FAIRFIELD UNIVERSITY
BEI SCHOOL OF ENGINEERING
ELECTRICAL ENGINEERING DEPARTMENT

## SYLLABUS

COURSE            EE 321 – Fundamentals of Electromagnetic Fields - summer, 2000

INSTRUCTOR             Jeffrey N. Denenberg

 Phone:  (203)-268-1021 Efax:  (978) 359-7977 mailto:jeffrey.denenberg@ieee.org HTTP://DoctorD.dyn.dhs.org:8000

INSTRUCTOR ASSISTANCE             Tues. & Wed. 5:00 - 6:00, Th. 5:30 - 8:30 (McA)

CLASS HOURS             4 hours per week starting at 6:00 p.m. on Wednesdays

COURSE DESCRIPTION

Electric and Magnetic fields are developed and studied through the use of vector calculus.  Techniques for the computation of static electric fields and capacitance for different charge distribution geometries are outlined.  .

#### PREREQUISITES

EE 320,“Vector Analysis”, (or equivalent):  The student should be familiar with Vectors, Differential Equations, and Cartesian/Cylindrical/Spherical coordinate systems. The student should also be able to solve problems using computer software such as, Excel, MathCAD or MatLab and must have access to the Internet.

##### COURSE OBJECTIVES AND LEARNING OUTCOMES

1.            Objective: To become familiar with the fundamentals of Static Electromagnetic Fields.
Learning Outcome: The student will know how to develop field equations starting from a basic knowledge of Maxwell’s Equations..

2.            Objective: To understand the relationship between Electromagnetics and circuit elements.
Learning Outcome: The student will be able to analyze various geometries of conductors, charge distribution, and current and determine the terminal behavior of capacitors and inductors.

3.            Objective: To understand how to analyze force fields in different conductor and current geometries
Learning Outcome: The student will know how to analyze and simulate the field distributions in a given configuration.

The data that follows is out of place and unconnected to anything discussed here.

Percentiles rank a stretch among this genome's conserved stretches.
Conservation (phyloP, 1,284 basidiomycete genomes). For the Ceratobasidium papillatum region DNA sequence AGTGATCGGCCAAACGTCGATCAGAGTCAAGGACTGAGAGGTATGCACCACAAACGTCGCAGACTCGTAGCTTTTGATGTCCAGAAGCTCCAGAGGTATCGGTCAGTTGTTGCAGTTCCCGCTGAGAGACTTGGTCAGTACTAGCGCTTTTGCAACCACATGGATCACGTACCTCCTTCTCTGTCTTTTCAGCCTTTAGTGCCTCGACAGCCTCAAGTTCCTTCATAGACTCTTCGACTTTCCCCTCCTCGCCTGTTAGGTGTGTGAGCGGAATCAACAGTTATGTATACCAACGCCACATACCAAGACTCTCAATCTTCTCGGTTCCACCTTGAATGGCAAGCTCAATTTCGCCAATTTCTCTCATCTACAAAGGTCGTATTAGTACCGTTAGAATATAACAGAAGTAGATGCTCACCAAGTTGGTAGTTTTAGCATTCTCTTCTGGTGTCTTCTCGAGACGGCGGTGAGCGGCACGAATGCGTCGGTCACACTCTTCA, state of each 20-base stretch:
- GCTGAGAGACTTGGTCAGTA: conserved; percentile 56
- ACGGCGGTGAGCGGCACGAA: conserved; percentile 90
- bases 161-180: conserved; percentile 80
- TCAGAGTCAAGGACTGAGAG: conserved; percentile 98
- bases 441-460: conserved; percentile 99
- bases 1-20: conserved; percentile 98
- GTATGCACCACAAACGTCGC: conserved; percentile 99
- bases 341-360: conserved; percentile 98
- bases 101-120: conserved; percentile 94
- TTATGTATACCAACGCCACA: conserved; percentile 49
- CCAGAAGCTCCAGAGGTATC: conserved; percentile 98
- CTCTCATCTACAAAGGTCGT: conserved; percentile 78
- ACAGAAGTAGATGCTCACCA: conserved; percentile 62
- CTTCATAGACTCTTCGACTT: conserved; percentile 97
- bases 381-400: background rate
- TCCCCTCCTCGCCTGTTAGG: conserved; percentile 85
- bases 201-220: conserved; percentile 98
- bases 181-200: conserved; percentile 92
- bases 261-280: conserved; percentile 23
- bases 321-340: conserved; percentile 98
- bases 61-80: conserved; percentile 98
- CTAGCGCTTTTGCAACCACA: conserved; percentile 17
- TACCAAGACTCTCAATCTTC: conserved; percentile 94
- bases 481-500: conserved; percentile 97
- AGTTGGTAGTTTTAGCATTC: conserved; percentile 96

TEXT BOOK             “Engineering Electromagnetics”, William H. Hayt, McGraw Hill
ISBN 0-07-027406-1

REFERENCE            “Introduction to Electrodynamics”, David J. Griffiths, Prentice-Hall, ISBN 0-13-805326-X

### COURSE REQUIREMENTS

The student is expected to attend all of the scheduled classes if for some reason the student can not make a class the Instructor should be contacted in advance, if possible, to arrange to turn in classwork and to get assignments for following class. The course will include homework problems, two exams and a comprehensive final. The student is expected to turn in all work on time.

### CLASS SCHEDULE AND TOPICS

 SESSION No. Date Topic Reference 1a 5/24/2000 Vector Algebra, Cartesian Coordinates, and Vector Fields (Review) 1.1-1.5, iq.orst.edu/mathsg/vcalc/vcalc.html 1b Dot/cross products, Cylindrical/Spherical Coordinates, and Coordinate Transformations 1.6-1.9 2 5/31/2000 Coulomb’s Law, Field Intensity, and Fields due to Point Charges 2.1 - 2.3, www.colorado.edu/physics/2000/waves_particles/ wavpart3.html library.thinkquest.org/16600/advanced/electricityandmagnetism.shtml 2b Continuous Line and Sheet Charges, Field Streamlines 2.4 - 2.6 3a 6/7/2000 Q&A. Hand out Exam 1 on Ch. 1&2 3b Flux Density and Gauss’s Law 3.1-3.4 4a 6/14/2000 Review Exam 1 4b Maxwell’s Electrostatic Equation, Divergence Theorem 3.5-3.7 5a 6/21/2000 Charge in Electric Fields, Conservative Fields 4.1-4.5 5b Potential Gradients and Energy Density 4.6-4.8 6a 6/28/2000 Conductors and Current Flow 5.1-5.6 6b Dielectrics and Capacitance 5.7-5.11 7a 7/05/2000 Q&A. Hand out Exam 2 on Ch. 3-5 7b Poison’s and LaPlace’s Equations 7.1-7.4 8a 7/12/2000 Review Exam 2 8b Intro to Static Magnetic Fields 8.1-8.4 9a 7/19/2000 Static Magnetic Fields (cont.) 8.5-8.7 9b Magnetic Interactions and Inductance 9.1-9.10 10a 7/26/2000 Q&A 10b Review Ch. 1-5, 7-9 11 8/02/2000 Final Exam (Comprehensive)